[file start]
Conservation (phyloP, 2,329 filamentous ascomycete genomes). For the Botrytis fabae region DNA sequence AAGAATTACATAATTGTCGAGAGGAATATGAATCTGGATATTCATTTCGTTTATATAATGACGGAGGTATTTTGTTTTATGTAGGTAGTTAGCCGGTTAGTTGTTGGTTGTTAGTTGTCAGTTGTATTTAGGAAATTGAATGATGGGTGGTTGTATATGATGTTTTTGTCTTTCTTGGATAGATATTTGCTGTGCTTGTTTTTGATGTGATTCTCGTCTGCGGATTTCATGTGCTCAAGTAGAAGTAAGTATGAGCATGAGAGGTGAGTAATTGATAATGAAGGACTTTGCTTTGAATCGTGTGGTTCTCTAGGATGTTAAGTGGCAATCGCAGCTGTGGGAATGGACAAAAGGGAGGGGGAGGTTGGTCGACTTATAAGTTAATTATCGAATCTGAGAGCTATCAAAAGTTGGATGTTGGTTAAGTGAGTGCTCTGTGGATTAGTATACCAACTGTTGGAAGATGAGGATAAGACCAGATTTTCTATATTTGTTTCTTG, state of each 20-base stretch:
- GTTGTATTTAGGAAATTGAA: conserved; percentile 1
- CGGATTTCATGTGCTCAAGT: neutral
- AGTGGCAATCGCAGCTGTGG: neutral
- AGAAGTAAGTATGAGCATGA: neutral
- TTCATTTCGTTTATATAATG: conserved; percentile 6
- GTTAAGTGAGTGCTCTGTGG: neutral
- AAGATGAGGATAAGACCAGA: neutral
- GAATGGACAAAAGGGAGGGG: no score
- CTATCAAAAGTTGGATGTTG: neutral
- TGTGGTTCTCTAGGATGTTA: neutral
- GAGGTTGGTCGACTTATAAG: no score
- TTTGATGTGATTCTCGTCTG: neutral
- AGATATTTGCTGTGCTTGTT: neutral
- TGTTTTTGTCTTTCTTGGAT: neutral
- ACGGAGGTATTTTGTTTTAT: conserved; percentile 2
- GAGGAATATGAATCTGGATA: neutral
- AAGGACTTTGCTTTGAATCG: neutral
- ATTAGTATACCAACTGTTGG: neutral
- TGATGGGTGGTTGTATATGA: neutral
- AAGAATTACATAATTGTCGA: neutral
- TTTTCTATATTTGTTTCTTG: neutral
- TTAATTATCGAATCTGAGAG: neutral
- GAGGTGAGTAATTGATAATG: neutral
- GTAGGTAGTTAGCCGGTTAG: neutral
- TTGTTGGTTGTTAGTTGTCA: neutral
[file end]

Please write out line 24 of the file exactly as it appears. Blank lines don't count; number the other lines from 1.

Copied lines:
- GAGGTGAGTAATTGATAATG: neutral